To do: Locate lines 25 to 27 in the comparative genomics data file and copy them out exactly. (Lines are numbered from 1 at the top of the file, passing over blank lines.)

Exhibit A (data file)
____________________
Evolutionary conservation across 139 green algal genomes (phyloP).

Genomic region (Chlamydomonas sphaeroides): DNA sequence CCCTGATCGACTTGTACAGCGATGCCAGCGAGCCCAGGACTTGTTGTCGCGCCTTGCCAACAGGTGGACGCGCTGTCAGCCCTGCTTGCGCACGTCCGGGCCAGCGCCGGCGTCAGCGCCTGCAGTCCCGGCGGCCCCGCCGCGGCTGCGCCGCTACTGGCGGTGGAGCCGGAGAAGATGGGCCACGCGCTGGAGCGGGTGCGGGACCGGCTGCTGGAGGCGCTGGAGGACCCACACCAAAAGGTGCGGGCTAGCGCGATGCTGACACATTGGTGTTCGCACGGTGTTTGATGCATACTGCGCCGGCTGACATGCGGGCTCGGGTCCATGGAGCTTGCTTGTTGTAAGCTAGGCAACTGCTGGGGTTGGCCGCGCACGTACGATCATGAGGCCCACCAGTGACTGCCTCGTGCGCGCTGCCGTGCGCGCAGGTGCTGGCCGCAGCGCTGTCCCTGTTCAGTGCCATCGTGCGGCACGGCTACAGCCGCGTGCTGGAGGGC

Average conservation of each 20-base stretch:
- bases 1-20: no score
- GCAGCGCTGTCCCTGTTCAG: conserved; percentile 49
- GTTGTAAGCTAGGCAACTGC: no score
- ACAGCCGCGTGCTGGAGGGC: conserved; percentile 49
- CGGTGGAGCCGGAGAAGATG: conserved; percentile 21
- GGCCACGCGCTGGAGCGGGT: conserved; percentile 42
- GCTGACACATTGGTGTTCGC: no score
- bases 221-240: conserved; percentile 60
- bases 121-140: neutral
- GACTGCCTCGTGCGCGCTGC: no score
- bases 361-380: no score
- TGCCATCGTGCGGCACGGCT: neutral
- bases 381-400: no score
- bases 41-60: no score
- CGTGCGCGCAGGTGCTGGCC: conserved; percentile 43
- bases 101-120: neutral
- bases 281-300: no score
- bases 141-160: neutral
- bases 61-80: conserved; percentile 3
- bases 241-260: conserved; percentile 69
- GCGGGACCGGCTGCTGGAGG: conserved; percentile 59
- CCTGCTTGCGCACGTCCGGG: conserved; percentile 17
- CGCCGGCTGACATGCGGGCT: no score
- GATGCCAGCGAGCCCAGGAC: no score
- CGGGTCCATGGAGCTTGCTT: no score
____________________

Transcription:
- CCTGCTTGCGCACGTCCGGG: conserved; percentile 17
- CGCCGGCTGACATGCGGGCT: no score
- GATGCCAGCGAGCCCAGGAC: no score